AR / Arts / Technology

See these art/tech mashups from Art-A-Hack at Livestream Public

The idea behind Art-A-Hack: team up artists and technologists, have them collaborate over several weekends and see what happens.

A "psychic" using Google Glass gets fed the marriage certificate of a volunteer from the audience via his wearable device. (Photo by Brady Dale)

Technologists teamed up with artists to take intriguing inventions and use them for artistic goals. Art-A-Hack was a project of the Volumetric Society and ThoughtWorks, with additional support from Microsoft, O’Reilly Media and Livestream.

Volumetric Society’s Ellen Pearlman opened the presentation at Livestream Public, the first event Technical.ly has been to at the space, which we recently profiled.

“The thing about Art-A-Hack, which I’m really trying to bring to the technology world, is the sense of art privileging over the hack rather than the hack privileging over the art,” said Pearlman.

Pealman’s co-organizer, Andy McWilliams, gently disagrees.

“I feel as though it’s more about mutual collaboration of people with different skill sets,” McWilliams, also of ThoughtWorks, said. “One thing we learned a lot about is collaboration. It’s more about the people and how they work with each other.”

They both spoke up, however, about the friction that existed in some of these art/tech combination teams.

The Volumetric Society put out an open call for artists and technologists to participate in the project. Then McWilliams and Pearlman took the applicants and paired them into teams, on what Pearlman described as roughly a blind date. The teams worked to come up with something artistic using the various gadgets and technologies made available to them.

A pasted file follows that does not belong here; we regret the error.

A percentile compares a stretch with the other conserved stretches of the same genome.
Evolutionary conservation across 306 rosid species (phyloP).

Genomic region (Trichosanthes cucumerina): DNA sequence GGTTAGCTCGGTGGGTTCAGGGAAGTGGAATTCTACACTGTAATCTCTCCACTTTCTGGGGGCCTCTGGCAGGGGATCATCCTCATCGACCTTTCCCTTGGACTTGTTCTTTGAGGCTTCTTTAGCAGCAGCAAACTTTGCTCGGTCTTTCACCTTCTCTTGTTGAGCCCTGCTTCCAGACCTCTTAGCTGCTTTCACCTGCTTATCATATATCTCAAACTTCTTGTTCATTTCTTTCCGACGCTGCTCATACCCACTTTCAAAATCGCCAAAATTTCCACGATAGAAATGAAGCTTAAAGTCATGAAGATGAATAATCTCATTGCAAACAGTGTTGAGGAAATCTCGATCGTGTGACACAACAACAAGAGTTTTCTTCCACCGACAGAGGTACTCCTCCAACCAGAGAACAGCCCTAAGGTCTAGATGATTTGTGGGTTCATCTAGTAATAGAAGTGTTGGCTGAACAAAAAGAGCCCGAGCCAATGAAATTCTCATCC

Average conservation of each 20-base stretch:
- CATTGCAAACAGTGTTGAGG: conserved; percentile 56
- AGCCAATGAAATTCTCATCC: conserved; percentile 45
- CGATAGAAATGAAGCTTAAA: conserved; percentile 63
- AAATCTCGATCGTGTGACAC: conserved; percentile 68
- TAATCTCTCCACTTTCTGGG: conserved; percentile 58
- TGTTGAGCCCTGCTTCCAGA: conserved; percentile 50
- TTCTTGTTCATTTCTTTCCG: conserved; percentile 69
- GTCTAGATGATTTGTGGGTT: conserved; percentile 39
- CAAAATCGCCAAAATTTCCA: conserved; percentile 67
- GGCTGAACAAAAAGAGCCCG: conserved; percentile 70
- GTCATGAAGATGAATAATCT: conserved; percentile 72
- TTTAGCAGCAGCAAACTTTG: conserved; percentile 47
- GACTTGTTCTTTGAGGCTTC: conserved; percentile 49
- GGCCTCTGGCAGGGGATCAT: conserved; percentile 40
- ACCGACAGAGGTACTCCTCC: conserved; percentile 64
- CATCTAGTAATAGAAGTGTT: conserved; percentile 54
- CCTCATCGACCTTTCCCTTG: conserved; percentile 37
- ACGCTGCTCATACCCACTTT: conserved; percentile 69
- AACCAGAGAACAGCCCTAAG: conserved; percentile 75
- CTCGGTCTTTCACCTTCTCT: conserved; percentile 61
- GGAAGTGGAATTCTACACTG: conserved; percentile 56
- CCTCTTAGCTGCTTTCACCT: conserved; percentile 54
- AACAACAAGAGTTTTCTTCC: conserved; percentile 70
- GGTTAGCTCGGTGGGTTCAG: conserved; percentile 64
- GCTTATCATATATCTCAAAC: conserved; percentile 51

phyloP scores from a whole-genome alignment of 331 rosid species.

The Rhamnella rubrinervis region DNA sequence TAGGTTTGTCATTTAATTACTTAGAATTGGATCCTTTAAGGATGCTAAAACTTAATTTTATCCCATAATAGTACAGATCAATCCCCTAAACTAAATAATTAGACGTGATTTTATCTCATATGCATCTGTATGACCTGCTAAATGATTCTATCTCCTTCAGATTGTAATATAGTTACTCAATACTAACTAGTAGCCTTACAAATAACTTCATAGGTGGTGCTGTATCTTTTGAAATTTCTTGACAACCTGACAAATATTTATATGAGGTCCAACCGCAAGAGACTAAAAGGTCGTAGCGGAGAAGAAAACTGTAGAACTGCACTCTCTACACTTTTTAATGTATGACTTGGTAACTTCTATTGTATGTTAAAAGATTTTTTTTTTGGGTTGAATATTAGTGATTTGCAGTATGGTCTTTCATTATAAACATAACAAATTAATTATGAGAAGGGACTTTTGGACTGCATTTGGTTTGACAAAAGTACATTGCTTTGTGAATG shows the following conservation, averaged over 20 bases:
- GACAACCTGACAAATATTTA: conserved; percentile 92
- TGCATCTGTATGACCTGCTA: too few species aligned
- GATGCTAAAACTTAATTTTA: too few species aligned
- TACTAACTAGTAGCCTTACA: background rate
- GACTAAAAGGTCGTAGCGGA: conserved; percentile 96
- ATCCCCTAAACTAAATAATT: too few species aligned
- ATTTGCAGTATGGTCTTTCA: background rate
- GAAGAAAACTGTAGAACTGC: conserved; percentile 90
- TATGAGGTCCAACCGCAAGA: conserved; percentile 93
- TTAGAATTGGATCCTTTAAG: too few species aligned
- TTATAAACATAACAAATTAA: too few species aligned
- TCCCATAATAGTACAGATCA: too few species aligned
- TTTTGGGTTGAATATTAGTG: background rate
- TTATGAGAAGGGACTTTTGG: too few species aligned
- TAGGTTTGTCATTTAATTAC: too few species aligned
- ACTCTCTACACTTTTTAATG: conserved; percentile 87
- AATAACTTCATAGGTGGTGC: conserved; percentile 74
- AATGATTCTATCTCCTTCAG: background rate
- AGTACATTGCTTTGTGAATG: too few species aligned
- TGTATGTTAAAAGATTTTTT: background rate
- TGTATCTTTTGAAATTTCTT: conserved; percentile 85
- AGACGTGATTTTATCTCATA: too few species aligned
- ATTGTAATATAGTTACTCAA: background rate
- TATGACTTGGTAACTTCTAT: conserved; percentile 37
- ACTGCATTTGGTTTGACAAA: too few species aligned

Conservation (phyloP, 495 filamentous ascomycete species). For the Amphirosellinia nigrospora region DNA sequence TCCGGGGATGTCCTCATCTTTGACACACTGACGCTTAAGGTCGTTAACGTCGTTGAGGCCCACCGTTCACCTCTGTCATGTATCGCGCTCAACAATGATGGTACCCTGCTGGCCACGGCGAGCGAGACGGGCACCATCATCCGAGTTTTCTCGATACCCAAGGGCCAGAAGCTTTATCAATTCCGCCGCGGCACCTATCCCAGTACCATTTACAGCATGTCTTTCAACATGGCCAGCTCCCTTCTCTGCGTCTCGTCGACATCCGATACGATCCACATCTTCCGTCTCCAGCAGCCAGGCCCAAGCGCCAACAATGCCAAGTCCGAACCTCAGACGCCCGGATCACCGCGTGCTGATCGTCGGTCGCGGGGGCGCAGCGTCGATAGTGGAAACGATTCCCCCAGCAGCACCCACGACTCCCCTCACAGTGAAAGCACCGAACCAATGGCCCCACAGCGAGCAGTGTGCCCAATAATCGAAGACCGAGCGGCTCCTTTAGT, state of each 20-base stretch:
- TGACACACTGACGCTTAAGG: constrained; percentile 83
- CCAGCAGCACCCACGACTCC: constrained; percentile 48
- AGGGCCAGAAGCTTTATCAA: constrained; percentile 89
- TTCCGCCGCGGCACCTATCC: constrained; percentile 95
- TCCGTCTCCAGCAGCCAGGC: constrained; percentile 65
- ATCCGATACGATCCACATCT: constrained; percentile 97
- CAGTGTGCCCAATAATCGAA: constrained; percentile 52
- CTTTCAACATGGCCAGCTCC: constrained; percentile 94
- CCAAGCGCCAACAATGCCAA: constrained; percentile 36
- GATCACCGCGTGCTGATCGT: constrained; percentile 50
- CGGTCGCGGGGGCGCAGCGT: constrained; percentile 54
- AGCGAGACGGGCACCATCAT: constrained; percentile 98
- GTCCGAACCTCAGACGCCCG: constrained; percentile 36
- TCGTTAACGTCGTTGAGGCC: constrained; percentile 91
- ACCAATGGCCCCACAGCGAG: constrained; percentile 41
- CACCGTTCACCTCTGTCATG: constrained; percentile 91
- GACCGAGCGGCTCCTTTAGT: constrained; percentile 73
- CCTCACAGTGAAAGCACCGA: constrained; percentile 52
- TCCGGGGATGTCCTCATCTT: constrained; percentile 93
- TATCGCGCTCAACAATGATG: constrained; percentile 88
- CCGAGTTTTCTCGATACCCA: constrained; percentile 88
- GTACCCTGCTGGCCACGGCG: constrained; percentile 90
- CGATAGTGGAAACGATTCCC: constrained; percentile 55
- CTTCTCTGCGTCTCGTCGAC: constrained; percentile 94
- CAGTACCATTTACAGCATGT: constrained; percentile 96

We saw a team use Google Glass in such a way that the person using Glass seemed to be psychic. With help from someone doing searches and feeding information to the “psychic” via Glass, they were able to find some pretty heavy information about a volunteer from the crowd. From media coverage to her marriage certificate, and more.

We also saw a Kinect wired into an Oculus Rift to yield what the team called “distorted reality.”

Art-A-Hack, Kinect attached to an Oculus Rift

A Kinect attached to an Oculus Rift, with a volunteer looking through it. On the screen behind her is her “distorted reality.” (Photo by Brady Dale)

From Livestream’s release about the event:

Art-A-Hack provided creatives with space to work, equipment with which to experiment, facilitation, and showcase opportunities. Divided into nine teams, 22 creatives kicked off with a topic to explore and split in their own unique directions. Their creations ranged from Wearables and 3D Printing, Neuro Projection and EEG, Smart Technology and Environments, Time and Code, to Privacy and Google Glass.

See all of the presentations below. The process was thoroughly documented throughout, with narratives on Github and photos on Meetup.

Companies: Livestream
Series: Brooklyn

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